• Another embodiment of such a method involves distributing the task of calculating a plurality of fingerprint portions by distributing the calculation task of an over-the-air radio broadcast among the plurality of terminals, and where identifying content corresponding to the media stream involves identifying visual information associated with an audio track of the radio broadcast being presented on the plurality of terminals. In one particular embodiment, it is further determined which terminals are tuned to the radio broadcast to identify the plurality of terminals that will calculate the plurality of fingerprint portions.
  • One embodiment of such a method further includes transmitting the plurality of calculated fingerprint portions in a single fingerprint stream :for remote identification of the content associated with the media stream. In an alternative embodiment, the method involves transmitting the plurality of calculated fingerprint portions in a plurality of fingerprint streams facilitate parallel identification of the content associated with the media stream. In one particular embodiment, transmitting multiple fingerprint streams in parallel involves temporally overlapping the calculated fingerprint portions of the plurality of fingerprint streams.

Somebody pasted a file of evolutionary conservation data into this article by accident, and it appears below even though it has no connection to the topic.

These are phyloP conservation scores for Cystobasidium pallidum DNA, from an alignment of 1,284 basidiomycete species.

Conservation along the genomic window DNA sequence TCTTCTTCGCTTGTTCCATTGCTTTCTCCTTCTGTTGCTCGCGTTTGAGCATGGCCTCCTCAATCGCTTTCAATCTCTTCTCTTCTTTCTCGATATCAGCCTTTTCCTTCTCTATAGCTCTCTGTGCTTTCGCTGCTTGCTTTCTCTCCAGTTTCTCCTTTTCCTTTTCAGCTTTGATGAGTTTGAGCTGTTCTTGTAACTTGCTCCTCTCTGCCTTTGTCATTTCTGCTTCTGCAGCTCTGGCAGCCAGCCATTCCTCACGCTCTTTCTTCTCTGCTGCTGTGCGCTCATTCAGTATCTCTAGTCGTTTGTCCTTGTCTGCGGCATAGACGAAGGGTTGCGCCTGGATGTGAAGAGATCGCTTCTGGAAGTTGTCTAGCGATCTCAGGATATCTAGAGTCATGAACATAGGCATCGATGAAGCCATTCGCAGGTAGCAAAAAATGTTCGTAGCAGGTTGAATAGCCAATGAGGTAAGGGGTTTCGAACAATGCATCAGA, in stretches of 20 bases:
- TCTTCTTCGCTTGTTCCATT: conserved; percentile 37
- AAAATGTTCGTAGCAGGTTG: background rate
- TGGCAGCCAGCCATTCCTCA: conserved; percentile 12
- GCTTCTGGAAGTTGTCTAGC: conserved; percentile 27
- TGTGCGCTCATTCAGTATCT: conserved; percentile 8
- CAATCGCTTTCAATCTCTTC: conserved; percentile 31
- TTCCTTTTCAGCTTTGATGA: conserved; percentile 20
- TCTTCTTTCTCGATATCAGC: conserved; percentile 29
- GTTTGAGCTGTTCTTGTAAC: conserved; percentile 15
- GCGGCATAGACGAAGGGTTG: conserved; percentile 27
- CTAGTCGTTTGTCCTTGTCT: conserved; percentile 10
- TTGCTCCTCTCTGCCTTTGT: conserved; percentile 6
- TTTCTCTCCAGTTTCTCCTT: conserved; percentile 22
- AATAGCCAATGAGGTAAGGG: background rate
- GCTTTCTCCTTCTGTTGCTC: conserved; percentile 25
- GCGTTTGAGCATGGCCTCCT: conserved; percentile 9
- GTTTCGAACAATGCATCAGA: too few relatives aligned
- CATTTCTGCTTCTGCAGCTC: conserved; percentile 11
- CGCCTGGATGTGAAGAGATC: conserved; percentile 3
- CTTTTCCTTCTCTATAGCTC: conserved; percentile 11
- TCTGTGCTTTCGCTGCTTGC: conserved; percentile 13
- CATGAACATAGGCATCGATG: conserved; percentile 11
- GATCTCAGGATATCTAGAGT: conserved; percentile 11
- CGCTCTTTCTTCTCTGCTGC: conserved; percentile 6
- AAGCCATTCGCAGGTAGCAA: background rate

• In another embodiment of such a method, the identified content is transmitted to each of the plurality of terminals involved in the calculation of the fingerprint portions. In still another embodiment, calculating a plurality of fingerprint portions of different content fingerprint portions involves each of the plurality of terminals generating one or more different digital packets of information indicative of respective audio segments of the media stream occurring at different time intervals. In one embodiment, one or more of the different fingerprint portions includes at least some overlapping fingerprint data.